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The Malady of Third World Dreaming

5x7 Tessie Barrera-Scharaga_Malady JD014
Tessie Barrera-Scharaga_ Malady JD012
Tessie Barrera-Scharaga_Malady JD010
Tessie Barrera-Scharaga_Malady JD006
Tessie Barrera-Scharaga-Malady JD015
Tessie Barrera-Scharaga_ Malady JD007
Tessie Barrera-Scharaga_Malady JD008
5x7-The Malady of Third World Dreaming_G
5x7_The Malady of Third World Dreaming_G
TBarrera-Scharaga_ Malady_header_bed2

Mixed-media installation incorporating silk-screened cloth, found objects, and coffee.




Despite the high demand for coffee the world over, coffee producing countries are among the poorest, their populations among the most disadvantaged. The international coffee trade is immense, second only to that of oil in value. All of the major socio-political issues of the 21st Century -globalization, immigration, women’s rights, pollution, indigenous rights, ecology, and self-determination- come into play through the coffee trade. The billions in profits made from coffee in the world of high finance barely trickle down to the average farmer, much less the laborers, as many layers of middlemen and traders remove the growers and workers from the consumer.


My interest in the continuing saga of coffee stems out of my own family’s tortured history with its farming. Coffee was first introduced in Central America in the 1800’s to provide a much-needed economic base. In El Salvador, my great grandparents bought into this dream and turned from traditional farming to growing coffee. Their generation considered this a patriotic duty.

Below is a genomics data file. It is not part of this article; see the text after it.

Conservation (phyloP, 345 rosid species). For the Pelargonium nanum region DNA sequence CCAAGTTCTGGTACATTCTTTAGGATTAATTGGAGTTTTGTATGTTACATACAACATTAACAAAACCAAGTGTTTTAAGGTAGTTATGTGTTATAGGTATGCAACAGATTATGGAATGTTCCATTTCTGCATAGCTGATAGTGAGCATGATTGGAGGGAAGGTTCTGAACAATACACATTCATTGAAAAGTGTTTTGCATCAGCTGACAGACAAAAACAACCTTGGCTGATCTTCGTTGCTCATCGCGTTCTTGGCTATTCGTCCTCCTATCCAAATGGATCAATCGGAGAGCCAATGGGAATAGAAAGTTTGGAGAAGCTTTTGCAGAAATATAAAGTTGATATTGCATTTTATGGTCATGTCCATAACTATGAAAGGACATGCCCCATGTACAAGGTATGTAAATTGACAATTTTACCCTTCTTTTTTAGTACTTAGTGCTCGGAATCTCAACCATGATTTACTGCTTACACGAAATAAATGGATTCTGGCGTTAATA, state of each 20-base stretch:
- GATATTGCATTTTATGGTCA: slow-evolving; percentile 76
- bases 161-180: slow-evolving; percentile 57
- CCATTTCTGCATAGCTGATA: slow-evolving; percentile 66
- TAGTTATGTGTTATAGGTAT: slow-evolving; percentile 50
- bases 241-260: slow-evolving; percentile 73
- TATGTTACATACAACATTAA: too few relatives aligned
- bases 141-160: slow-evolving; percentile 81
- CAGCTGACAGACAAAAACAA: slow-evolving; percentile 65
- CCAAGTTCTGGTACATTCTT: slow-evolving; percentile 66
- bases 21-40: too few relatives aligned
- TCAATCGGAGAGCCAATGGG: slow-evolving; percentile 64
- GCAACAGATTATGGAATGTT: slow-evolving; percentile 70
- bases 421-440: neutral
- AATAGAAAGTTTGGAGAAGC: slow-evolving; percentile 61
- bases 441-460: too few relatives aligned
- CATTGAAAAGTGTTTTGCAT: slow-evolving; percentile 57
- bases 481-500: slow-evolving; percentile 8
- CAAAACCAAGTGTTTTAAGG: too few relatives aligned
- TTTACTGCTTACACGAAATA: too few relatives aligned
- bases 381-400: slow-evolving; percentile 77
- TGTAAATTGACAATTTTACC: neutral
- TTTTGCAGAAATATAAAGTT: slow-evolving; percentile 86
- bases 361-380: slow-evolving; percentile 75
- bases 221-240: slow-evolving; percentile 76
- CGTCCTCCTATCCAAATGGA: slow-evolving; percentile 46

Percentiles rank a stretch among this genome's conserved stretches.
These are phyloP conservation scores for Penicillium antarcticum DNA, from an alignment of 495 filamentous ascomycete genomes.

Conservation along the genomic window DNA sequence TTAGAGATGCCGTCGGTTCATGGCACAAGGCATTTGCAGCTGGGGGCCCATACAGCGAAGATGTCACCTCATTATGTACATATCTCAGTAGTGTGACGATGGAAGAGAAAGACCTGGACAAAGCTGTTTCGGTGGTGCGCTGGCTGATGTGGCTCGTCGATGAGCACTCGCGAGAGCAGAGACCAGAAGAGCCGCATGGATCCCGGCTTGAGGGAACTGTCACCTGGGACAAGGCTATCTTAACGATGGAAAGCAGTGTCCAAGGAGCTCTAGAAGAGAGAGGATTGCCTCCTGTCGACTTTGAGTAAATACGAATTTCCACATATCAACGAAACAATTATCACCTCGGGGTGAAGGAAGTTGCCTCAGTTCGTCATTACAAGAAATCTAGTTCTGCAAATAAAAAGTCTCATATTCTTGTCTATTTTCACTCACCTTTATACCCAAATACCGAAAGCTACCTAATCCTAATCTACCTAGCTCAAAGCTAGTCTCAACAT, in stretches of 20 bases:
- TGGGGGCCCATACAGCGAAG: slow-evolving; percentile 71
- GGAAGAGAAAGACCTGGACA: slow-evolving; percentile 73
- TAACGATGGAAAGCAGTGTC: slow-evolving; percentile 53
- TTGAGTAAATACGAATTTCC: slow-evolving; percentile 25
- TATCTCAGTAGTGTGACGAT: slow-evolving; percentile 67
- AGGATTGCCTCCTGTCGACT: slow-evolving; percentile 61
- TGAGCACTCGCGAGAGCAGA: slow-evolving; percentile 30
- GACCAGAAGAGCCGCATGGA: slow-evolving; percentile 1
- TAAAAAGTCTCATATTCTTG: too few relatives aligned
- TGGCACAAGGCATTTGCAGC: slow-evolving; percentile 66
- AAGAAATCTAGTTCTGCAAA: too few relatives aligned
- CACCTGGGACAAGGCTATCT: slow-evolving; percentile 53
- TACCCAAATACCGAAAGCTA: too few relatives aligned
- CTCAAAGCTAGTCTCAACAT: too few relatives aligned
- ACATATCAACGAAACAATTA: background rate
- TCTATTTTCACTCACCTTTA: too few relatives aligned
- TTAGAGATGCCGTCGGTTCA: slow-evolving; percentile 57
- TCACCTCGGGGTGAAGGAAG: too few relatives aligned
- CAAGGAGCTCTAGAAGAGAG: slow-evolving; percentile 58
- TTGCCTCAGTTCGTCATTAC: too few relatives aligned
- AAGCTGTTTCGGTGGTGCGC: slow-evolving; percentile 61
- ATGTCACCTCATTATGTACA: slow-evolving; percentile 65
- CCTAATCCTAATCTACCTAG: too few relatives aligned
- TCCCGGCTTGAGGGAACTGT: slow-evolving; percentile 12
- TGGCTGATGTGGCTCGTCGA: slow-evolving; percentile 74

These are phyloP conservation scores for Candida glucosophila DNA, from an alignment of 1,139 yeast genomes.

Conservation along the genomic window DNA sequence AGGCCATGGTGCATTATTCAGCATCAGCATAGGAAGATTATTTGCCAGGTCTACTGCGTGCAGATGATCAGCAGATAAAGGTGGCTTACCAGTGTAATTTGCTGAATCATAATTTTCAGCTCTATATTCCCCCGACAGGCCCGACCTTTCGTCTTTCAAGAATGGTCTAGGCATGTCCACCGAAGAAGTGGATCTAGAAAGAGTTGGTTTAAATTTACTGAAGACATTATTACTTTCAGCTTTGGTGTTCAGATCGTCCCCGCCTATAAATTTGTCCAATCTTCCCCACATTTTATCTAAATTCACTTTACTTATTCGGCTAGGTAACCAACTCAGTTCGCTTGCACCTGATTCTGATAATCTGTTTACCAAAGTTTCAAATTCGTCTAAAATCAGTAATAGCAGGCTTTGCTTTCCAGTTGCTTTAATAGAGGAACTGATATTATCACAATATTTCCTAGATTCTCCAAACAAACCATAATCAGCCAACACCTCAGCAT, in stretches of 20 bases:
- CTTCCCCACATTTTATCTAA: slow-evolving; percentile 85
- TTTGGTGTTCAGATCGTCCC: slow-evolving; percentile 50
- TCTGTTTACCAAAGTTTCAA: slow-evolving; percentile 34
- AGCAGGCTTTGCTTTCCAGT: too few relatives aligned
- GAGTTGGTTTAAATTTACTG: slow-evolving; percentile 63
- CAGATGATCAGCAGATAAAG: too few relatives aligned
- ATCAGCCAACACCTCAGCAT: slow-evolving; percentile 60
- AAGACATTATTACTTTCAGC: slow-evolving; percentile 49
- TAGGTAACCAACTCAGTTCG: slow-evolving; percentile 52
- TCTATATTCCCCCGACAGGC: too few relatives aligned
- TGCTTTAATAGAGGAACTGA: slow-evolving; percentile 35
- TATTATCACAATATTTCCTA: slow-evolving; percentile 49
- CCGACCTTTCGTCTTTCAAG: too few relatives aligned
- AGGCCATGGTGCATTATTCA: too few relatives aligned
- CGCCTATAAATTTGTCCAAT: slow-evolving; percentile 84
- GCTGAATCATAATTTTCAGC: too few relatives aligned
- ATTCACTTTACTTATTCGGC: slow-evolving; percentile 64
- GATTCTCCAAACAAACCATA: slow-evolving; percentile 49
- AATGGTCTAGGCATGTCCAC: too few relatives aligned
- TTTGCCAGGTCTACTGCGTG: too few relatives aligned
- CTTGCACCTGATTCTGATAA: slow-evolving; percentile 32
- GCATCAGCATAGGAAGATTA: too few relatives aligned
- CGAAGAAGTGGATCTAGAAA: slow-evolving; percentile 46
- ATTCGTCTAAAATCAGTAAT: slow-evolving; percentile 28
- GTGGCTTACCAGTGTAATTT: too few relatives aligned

For almost two centuries coffee fueled El Salvador’s economy and shaped its history, allowing the smallest country in the continent to achieve 4th place among coffee producers. This dream came crashing down in the mid 1980’s, in the midst of a bloody civil war and a market crisis. When the Peace Treaty was finally signed in 1992, there were 75,000 dead and the Salvadoran economy was completely destroyed. As a fourth generation grower, my mother’s dream had come to an end. Her coffee farm was one of the casualties.


Fast-forward 20 years. Multinational corporations have El Salvador on their radar with a new emphasis on single origin coffees. Could the dream come true this time around? After 200 years of failed dreams, will coffee finally deliver its promise of equality and justice to El Salvador? This is still one of the few places in the world where coffee is harvested by hand. Every year, an army of migrant workers mobilizes throughout the country dreaming of earning enough during the harvest to feed their families. Even with Fair Trade regulations, it is very rarely the case. Coffee growing and harvesting are meticulous and labor-intensive operations. Earnings are docked if coffee isn’t harvested at its peak. Field laborers must pick only the ripest berries that will yield the best tasting cup of coffee. I can’t help but to be reconnected to this world every single morning. The smell of coffee always brings me back.

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